Back in the days before rapid transportation, miles from a town, a country lad lay desperately ill. When his fever continued to rise, the distraught parents sent for the physician. As the boy tossed and cried out with pain, it was not at all certain the doctor would arrive in time. Finally the welcome sound of the old Model T was heard. After a brief examination, the experienced doctor drew the anguished parents aside. There wasn't a moment to lose. If the appendix had not yet ruptured, there was hope. They could not risk the long return to a hospital. "But," he said, "I have no anaesthesia-nothing to ease the pain of the knife." Without a moment's hesitation came the parents' reply: "Operate."

Quickly the kitchen table was prepared. Water was boiled on the old iron stove while clean sheets were hurriedly torn for dressings. Tenderly the youngster was placed on the table. An older brother was drafted to hold down one leg while the mother herself held the other one. But the doctor knew it would take more than that. He turned to the father, but there he was, already taking his place by the boy's head, pinning those flailing young arms securely under a steel-like grip. With the first deft sweep of the knife the screams of pain rent the air. It seemed they would be unable to hold the little chap down. "Daddy, stop, stop!" cried the lad in terror and pain. Tears rolled down the parents' faces as the father tried to comfort the child. How could he watch him suffer any longer? His hands and arms trembled, his voice broke, as again and again he tried to explain that the doctor did not want to hurt him, but it had to be if he was going to live. Finally the last stitch was taken and the perspiring doctor sank into a chair. "It's okay," he said. We got it in time. I'm so sorry, but we didn't have a choice."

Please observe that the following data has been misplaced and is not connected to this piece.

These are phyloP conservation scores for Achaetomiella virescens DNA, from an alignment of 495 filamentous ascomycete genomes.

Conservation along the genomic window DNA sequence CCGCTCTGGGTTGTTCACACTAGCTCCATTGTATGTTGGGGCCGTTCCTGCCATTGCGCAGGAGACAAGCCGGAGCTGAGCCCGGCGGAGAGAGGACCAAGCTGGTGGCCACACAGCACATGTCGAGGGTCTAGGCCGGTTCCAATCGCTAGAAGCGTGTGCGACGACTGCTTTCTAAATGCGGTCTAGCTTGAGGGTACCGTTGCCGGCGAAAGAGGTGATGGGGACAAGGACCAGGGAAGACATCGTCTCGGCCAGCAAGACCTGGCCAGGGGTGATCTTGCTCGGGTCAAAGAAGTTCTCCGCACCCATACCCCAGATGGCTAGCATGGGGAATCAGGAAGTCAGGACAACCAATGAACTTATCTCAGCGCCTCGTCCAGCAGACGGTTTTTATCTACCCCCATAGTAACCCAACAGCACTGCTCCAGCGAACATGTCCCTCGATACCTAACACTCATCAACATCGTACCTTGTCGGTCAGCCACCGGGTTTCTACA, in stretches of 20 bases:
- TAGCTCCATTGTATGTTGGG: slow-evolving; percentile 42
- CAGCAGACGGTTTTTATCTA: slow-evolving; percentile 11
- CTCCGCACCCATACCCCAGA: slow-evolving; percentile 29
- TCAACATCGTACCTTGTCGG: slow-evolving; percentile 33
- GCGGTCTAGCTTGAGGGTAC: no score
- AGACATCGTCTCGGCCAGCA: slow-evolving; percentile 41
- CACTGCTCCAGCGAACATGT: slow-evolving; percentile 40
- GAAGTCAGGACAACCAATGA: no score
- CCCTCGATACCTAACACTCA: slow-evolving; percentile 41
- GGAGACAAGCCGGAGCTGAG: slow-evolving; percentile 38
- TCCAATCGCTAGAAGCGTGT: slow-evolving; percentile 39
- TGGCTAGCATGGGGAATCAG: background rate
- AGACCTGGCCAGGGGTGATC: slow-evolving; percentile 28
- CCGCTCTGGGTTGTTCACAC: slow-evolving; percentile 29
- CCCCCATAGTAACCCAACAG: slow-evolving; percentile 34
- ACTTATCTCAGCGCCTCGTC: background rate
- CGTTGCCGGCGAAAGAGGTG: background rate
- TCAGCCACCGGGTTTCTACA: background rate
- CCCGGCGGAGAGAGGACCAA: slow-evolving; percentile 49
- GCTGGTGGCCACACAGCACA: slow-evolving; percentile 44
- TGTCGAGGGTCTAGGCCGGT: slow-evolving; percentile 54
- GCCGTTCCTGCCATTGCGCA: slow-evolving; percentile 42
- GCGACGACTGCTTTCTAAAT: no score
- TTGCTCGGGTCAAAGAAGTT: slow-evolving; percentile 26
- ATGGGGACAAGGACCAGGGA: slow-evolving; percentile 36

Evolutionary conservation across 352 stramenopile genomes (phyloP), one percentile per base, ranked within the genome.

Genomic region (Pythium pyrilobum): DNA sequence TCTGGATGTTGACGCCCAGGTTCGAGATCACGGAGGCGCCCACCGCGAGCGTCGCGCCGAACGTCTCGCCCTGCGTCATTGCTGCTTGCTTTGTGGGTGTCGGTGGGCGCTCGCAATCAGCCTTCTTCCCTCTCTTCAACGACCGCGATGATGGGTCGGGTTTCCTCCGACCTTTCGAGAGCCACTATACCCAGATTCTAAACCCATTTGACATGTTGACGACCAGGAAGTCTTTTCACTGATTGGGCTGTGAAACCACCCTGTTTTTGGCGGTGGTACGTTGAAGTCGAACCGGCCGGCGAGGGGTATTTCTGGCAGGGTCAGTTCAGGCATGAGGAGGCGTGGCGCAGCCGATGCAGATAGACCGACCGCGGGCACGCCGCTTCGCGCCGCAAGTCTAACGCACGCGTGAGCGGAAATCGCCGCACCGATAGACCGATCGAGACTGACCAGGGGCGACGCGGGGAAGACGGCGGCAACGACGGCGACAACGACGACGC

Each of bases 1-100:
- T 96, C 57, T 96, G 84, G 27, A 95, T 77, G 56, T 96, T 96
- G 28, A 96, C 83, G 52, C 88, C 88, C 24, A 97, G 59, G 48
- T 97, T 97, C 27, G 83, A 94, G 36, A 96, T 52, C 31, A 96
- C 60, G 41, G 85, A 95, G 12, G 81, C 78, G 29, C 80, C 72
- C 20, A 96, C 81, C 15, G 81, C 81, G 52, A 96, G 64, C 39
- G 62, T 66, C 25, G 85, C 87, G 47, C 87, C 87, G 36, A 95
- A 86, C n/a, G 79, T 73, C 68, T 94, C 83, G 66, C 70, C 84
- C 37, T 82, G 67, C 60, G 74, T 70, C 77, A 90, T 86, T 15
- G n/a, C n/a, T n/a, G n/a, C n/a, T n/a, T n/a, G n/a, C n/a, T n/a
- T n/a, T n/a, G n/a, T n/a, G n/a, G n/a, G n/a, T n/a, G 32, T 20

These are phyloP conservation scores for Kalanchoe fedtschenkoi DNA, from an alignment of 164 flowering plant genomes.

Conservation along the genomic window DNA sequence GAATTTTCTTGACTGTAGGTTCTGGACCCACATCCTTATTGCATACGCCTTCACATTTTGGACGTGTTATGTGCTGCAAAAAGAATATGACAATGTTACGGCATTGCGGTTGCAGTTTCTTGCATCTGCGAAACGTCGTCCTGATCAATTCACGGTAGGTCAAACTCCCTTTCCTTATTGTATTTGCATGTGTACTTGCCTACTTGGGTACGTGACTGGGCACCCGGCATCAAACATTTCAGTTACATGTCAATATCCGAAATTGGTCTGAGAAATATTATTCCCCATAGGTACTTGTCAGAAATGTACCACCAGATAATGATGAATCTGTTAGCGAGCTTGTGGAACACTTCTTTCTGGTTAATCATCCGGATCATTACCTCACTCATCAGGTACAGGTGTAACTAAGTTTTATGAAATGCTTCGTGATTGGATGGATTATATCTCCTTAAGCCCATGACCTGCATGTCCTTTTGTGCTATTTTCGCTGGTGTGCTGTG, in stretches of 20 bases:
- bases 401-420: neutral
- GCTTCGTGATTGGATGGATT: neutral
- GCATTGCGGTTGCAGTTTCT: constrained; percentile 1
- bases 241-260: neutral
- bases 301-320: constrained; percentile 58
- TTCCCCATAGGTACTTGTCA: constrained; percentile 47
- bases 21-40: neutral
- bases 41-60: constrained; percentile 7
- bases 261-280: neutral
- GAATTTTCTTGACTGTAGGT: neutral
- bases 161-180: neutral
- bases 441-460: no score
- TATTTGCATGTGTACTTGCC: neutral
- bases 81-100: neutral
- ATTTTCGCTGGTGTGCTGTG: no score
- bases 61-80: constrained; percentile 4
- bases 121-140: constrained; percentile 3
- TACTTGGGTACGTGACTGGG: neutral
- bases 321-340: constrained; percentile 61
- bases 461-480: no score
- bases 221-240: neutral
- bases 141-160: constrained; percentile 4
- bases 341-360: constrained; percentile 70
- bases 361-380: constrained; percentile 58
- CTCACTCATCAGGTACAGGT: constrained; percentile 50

"We understand," the grateful father assured him as his shaking arms released their hold on the sobbing child and tenderly soothed the fevered damp brow.
Tell me, did that father cease to love his son during this fearful ordeal? No! A thousand times, no! And who can say who suffered the most?

1. Who suffered with Jesus on the cross? 2 Corinthians 5:19 (NT 161 [126] )______________________________________________________

Let us never forget that the Father shared with the Son the suffering of Calvary. In fact, Jesus Christ proves God's love for us. Because Christ suffered and died, God can suffer with us in our suffering. And surely He is far more anxious than even we are for it all to end. It will not continue one moment longer than necessary.
God alone can fully know the sum of what Satan introduced into the universe. And He alone knew that there was only one solution, only one remedy with which to counteract sin's deadly influence.

There is nothing to indicate that Satan was aware of God's plan of salvation for man. No doubt it came to him as a great surprise when Christ promised to appear on the world scene in the form of man as man's representative, and on man's behalf to take up the fight against him. No doubt he had expected God to destroy man after he sinned, and this would have given him an opportunity to accuse Him of being a merciless executioner. But instead, Christ promised Adam and Eve that He would come and die in their place.

2. What did God promise Adam and Eve that He would do? Genesis 3:15 (OT 11 [2] ) "I will put ____________between thee [the serpent] and the woman." "It [the woman's seed] shall bruise thy , ______________and thou shalt bruise his _________________"

3. To whom did the expression "her seed" refer? Galations 3:16 (NT 167 [132] )____________________________________________________

Through Jesus every man is given an opportunity to make his own choice between two lords-Jesus Christ or Satan, truth or falsehood (Deuteronomy 30:19, OT 190 [144] ). How sad that only a few are aware of this great controversy between God and Satan. The enemy of God has so successfully conditioned men's minds that most people do not even bother to investigate the matter (Hosea 4:6, OT 710 [554] ).

With this glimpse behind the scenes, perhaps we can begin to understand, however dimly, why God could not destroy Satan as soon as he rebelled. There was no way to explain sin to a universe that had never experienced it, and God would not, could not, have a kingdom in which His subjects served Him from fear instead of love. So He had no alternative. The plant of rebellion must grow until all could see the kind of fruit it bore.

1. What one word best describes God's character? 1 John 4:8 (NT 209 [165] )____________________________________________________

Simply being a human sinner is enough to activate God's love for us! "God commendeth his love toward us, in that, while we were yet sinners, Christ died for us (Romans 5:8, NT 138 [108] ). God's love is the one great constant in our lives.